Improving Detection and Management of Depression in Primary Care

Client: Gouverneur Healthcare Services
Faculty: SJ Avery and Michael Mcgarvey
Team: Jaime Kaplan, Teddy Norman, Jayashree Raghunath, Julia Richardson, Danette Slevinski, Rachel Zinaman
Year: 2006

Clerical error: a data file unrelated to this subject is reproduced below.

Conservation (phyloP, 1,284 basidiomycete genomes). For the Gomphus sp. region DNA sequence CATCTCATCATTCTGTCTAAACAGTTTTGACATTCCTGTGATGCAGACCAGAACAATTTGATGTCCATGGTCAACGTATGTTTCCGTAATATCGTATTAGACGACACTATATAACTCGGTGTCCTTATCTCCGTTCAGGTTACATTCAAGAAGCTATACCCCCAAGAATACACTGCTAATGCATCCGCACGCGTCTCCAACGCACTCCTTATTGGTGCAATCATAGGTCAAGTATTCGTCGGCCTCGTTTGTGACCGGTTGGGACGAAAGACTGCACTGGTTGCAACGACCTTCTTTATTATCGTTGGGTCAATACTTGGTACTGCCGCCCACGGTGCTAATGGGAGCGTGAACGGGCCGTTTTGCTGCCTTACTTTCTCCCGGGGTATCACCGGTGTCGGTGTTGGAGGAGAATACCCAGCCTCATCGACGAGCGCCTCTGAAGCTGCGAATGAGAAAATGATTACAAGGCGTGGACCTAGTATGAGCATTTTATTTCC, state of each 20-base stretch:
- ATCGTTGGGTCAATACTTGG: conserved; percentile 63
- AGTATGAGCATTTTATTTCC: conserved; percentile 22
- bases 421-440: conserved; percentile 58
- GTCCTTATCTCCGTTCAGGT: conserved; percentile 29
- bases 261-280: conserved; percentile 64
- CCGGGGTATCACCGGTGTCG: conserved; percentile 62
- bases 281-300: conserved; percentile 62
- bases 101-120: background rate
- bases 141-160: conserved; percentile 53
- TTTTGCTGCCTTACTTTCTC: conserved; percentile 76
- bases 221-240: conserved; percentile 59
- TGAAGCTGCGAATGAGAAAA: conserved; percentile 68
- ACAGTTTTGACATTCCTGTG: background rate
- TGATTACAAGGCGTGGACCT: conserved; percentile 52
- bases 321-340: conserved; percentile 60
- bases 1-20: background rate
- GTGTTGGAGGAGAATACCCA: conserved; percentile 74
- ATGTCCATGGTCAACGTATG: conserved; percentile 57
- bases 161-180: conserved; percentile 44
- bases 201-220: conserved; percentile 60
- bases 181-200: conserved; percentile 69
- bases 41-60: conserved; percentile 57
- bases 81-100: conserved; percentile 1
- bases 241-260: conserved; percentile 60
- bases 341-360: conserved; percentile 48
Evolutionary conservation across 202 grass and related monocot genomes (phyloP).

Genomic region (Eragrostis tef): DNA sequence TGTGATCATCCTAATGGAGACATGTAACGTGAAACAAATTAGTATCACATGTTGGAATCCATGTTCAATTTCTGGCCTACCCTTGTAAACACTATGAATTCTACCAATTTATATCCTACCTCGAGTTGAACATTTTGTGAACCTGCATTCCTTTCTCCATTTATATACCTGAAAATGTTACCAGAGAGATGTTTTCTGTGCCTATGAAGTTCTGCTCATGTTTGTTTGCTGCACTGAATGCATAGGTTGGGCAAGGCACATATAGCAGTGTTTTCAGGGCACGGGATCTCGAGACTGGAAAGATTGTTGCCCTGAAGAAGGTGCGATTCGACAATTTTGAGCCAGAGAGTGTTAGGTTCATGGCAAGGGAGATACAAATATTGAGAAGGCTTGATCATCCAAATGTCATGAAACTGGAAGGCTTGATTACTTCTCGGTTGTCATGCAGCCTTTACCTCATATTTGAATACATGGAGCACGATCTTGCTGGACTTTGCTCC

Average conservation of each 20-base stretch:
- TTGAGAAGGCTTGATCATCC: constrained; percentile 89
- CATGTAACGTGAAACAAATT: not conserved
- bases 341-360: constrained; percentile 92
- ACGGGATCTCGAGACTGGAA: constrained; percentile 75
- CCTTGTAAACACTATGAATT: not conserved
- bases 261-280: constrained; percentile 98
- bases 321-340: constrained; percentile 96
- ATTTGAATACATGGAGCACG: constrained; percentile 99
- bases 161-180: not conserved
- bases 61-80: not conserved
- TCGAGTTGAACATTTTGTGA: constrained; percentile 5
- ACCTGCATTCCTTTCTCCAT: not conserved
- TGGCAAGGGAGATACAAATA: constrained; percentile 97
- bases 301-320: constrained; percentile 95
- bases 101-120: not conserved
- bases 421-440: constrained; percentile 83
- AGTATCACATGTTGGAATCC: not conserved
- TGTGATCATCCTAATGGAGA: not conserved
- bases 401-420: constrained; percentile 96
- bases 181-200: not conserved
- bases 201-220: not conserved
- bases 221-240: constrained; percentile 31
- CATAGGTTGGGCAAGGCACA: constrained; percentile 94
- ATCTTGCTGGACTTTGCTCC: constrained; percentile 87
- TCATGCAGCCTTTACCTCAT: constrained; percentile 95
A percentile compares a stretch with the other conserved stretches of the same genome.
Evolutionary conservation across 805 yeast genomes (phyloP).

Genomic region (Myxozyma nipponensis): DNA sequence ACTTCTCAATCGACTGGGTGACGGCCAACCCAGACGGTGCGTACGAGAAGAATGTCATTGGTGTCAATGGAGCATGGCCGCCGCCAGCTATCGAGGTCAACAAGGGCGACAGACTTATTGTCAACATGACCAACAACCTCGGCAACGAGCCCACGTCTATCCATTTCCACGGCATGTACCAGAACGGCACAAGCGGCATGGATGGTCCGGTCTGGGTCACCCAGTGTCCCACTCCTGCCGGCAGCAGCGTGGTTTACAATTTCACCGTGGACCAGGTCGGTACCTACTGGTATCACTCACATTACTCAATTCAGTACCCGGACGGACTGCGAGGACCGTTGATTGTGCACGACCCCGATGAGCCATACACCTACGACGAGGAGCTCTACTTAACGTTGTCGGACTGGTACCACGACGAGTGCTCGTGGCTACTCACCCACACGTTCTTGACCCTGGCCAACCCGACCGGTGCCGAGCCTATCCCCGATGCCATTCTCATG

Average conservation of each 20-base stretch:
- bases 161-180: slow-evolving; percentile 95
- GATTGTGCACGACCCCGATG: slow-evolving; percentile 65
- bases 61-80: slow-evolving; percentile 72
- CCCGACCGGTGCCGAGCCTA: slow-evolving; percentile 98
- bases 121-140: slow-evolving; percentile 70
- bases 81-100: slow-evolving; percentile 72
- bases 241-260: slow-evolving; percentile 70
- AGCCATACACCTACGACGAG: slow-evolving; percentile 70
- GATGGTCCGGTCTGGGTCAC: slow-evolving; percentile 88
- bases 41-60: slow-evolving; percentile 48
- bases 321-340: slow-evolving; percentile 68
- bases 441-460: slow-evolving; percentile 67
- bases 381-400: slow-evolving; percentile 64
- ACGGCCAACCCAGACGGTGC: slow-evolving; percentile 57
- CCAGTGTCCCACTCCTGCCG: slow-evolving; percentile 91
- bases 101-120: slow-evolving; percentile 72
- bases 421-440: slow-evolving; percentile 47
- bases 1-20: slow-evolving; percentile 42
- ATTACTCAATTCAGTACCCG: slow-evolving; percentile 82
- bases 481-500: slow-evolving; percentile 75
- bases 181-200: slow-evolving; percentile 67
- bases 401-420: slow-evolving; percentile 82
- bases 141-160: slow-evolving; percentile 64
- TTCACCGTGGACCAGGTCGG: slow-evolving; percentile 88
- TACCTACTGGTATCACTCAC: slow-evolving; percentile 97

Depression is a serious medical illness that is pervasive throughout our population. It is evident that if depression is left undetected and/or untreated, an increasing disease burden will manifest, resulting in serious adverse health outcomes. The Capstone team was asked to explore effective ways of improving depression screening, diagnosis and treatment in primary care at Gouverneur, with specific attention to the non-English speaking, ethnically diverse patients - 45 percent Latinos and 35 percent Asians. The team conducted secondary research to identify prevalence, cultural and language barriers, and clinical practices and tendencies given the patient mix. Interviews and focus groups were also conducted with various members of the medical team at Gouverneur and other well-informed healthcare professionals. The Capstone team familiarized themselves with several best practices models to understand how other organizations succeed at fostering an environment fully supportive of depression screening in primary care. Building on their research, they offered systemic recommendations to improve the diagnostic depression care and treatment in primary care at Gouverneur.